Sunday, 17 June, 2018

Ag could see impact of steel, aluminum tariffs

Ag could see impact of steel, aluminum tariffs Ag could see impact of steel, aluminum tariffs
Melinda Barton | 14 March, 2018, 16:24

- President Donald Trump pressed ahead with the imposition of 25 percent tariffs on steel imports and 10 percent for aluminum on Thursday but exempted Canada and Mexico, backtracking from earlier pledges of tariffs on all countries.

Along with Netanyahu, Trump reiterated that the United States "did a bad business deal" with the NAFTA, in force since 1994.

He suggested in an earlier meeting with his Cabinet that Australia and "other countries" might be spared, a shift that could soften the worldwide blow amid threats of retaliation by trading partners. "Border trade empowers New Mexico's economy, and any change of our relationship with Mexico - because of tariffs or the renegotiation of NAFTA - must protect the thousands of working New Mexicans whose livelihoods depend on stable trade relations with Mexico".

"A trade war is going to cost our industry jobs and money".

"I think tariffs ought to be used in a very selective way", U.S. Sen. Much as Mexico's trade surplus with the USA has been growing, it is not because the country hones Trump-like trade mercantilism ("exports good, imports bad"), takes advantage of the US or generally runs a big trade surplus with the world. Its rules allow countries to determine their own national security threats and protect vital national industries.

"The loss of exports to the US, combined with an expected massive import surge in the European Union, could cost tens of thousands of jobs in the European Union steel industry and related sectors", said Axel Eggert, head of steel association EUROFER.

Mexican national steel association Canacero has welcomed the decision by the United States government to temporarily exclude Mexico-origin steel from its new Section 232 import tariffs, but has voiced concerns about the growth of redirected import flows.

But business experts, including Paul Isely, associate dean for the Grand Valley State University Seidman College of Business, said the tariffs will also drive up the cost of the products - not just overseas, but also in the United States. "I just want fairness". White House economic adviser Gary Cohn is summoning executives from USA companies that depend on the metals to meet this week with Trump to try to persuade him to blunt or halt the tariffs announced last week, according to two people familiar with the matter.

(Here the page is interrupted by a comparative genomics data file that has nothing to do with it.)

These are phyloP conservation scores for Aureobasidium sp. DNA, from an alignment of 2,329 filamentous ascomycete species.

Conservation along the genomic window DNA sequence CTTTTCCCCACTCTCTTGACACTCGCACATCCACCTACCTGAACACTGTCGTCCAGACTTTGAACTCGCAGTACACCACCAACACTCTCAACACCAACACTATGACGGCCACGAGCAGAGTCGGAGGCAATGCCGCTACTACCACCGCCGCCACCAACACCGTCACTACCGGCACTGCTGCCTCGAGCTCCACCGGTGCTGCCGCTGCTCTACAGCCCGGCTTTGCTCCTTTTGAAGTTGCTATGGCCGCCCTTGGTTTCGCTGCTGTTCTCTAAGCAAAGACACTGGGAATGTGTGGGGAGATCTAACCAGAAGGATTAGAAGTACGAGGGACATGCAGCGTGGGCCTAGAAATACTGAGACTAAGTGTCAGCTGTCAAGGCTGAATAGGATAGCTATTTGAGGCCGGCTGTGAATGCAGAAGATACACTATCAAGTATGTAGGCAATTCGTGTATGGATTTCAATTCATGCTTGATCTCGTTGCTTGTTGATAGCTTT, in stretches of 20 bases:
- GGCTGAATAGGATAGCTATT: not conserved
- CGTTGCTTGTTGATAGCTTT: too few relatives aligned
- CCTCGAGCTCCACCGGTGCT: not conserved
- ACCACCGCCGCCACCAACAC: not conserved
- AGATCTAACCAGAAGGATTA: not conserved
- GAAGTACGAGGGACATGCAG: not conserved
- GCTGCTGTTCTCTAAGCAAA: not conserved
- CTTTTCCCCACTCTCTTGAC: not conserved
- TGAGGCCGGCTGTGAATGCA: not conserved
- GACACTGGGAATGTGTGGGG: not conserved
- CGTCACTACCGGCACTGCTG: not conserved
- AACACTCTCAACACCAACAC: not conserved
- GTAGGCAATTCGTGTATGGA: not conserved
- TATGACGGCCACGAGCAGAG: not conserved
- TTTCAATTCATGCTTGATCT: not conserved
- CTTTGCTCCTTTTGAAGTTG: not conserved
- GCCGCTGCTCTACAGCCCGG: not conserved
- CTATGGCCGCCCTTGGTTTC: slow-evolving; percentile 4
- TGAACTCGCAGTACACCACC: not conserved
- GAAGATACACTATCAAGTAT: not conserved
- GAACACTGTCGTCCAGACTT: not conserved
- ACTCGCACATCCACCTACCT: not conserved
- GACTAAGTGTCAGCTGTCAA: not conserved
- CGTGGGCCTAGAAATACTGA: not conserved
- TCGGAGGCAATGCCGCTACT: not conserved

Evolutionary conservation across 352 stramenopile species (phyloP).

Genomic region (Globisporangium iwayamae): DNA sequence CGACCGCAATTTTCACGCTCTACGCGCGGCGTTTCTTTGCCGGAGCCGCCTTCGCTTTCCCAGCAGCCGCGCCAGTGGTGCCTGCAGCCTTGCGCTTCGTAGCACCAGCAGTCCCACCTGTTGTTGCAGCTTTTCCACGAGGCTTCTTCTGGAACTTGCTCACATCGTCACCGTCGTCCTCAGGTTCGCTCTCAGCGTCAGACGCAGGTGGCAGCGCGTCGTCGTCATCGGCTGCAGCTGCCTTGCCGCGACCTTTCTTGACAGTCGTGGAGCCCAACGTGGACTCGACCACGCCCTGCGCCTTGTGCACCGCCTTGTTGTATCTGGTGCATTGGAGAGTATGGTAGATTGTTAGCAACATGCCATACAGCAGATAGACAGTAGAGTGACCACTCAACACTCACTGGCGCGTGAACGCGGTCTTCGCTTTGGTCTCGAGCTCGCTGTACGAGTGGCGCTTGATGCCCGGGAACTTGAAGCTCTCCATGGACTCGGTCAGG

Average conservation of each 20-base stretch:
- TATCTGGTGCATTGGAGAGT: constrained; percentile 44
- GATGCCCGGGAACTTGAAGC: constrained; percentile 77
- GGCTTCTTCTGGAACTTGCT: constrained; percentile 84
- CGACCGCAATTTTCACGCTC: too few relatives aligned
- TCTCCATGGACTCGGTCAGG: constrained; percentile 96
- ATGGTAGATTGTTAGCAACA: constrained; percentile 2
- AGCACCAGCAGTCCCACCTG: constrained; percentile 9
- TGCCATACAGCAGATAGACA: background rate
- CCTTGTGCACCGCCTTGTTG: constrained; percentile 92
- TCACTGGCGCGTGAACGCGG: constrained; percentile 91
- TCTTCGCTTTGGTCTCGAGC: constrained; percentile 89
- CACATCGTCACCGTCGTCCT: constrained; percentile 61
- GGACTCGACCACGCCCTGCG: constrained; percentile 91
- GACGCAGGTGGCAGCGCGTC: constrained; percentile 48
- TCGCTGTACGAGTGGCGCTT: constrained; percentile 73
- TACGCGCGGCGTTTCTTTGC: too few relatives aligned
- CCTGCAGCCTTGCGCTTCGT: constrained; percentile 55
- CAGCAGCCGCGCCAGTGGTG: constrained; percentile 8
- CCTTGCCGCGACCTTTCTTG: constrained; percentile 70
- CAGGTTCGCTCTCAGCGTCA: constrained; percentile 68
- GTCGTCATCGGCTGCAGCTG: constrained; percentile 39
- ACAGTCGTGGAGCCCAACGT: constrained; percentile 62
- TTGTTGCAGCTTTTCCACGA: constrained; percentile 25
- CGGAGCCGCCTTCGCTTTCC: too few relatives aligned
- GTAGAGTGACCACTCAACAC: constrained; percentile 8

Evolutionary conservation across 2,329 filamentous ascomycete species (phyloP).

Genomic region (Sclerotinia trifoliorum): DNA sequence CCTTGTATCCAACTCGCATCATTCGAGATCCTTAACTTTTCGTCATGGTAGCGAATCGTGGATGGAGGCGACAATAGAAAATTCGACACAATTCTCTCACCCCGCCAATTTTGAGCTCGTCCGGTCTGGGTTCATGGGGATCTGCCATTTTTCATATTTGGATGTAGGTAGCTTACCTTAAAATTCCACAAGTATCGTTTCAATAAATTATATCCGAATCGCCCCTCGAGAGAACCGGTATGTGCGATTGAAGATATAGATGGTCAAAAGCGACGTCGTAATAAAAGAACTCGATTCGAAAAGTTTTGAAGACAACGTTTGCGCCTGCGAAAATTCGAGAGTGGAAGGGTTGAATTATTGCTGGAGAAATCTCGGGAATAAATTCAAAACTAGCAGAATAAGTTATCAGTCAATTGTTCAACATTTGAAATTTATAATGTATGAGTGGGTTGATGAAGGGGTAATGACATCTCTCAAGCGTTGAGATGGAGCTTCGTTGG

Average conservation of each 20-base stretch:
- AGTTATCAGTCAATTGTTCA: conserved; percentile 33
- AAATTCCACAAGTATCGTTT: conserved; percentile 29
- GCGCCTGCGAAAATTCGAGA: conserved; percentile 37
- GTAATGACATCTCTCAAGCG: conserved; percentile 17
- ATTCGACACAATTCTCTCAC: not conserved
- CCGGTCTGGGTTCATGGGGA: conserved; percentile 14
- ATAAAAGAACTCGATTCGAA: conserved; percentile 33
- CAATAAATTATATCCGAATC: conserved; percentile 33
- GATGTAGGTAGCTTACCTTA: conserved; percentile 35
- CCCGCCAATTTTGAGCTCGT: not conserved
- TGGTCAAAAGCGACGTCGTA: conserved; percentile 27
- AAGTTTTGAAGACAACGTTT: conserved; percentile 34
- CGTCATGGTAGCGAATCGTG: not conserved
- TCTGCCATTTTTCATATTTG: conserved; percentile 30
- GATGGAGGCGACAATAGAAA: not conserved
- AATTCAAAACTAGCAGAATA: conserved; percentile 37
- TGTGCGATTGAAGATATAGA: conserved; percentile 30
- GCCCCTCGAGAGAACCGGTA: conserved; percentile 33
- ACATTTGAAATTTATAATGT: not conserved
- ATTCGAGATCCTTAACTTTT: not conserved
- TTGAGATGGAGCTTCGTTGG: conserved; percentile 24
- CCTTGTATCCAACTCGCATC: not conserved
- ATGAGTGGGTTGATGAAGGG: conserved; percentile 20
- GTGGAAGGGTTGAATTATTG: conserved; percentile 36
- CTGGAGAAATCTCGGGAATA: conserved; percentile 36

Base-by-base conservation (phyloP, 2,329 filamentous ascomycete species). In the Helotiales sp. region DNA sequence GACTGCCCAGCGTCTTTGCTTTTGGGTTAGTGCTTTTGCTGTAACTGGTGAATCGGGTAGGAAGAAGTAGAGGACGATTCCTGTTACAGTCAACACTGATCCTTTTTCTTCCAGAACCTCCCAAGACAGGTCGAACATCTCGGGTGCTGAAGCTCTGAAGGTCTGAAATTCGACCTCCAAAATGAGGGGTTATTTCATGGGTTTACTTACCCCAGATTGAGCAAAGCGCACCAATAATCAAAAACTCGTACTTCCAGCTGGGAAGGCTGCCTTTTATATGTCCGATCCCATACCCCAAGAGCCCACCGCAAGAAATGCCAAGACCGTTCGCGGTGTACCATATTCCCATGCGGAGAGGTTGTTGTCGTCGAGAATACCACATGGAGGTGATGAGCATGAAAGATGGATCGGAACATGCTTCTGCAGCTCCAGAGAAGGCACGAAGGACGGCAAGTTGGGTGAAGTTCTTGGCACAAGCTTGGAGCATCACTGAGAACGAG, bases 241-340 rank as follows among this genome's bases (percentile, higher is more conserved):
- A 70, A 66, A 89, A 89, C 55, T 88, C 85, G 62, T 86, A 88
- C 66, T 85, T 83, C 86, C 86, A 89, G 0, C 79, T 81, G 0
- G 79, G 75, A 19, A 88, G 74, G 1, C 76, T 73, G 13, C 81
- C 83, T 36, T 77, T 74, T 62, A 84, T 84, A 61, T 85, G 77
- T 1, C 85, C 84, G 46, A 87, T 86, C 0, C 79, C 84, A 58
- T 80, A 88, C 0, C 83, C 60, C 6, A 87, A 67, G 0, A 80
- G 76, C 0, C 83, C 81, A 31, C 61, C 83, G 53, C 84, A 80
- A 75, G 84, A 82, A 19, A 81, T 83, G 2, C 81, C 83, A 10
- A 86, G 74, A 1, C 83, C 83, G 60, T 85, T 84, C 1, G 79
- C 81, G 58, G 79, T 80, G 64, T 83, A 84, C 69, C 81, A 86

Some products under consideration are largely produced in constituencies controlled by Trump's Republican Party.

US steel executives were cheering the president's move at the White House on Thursday, but even their industry will pay a price in the long run. And Sen. Ron Johnson of Wisconsin called the tariffs "a very risky action" that could put agricultural and manufacturing jobs at risk.

"Tariffs won't start a trade war, there's 435 of them in place today to fight trade cheaters".

The decision cost Mr Trump his top economic adviser, Gary Cohn, whose free trade views clashed with the protectionist move.

"To the extent that we're successful in re-negotiating NAFTA, those tariffs won't apply to Mexico and Canada".

Philip Levy, a former trade adviser in President George W. Bush's administration, told AP that the flaw in Trump basing his tariffs on national security was that military allies could ask to be excluded, undermining the president's stated goal of protecting domestic steel and aluminum mill jobs.

Stocks ended the day higher after the announcement, with investors relieved by the carved out exceptions for key allies. He invited some of the workers to speak from the presidential podium, and several said that excessive "dumping" of foreign steel and aluminum had negatively affected their jobs and families.

She said the tariffs were an affront to close partners of the United States such as the European Union and Germany.

Trump called the "aggressive" foreign trade practices an "assault on our country".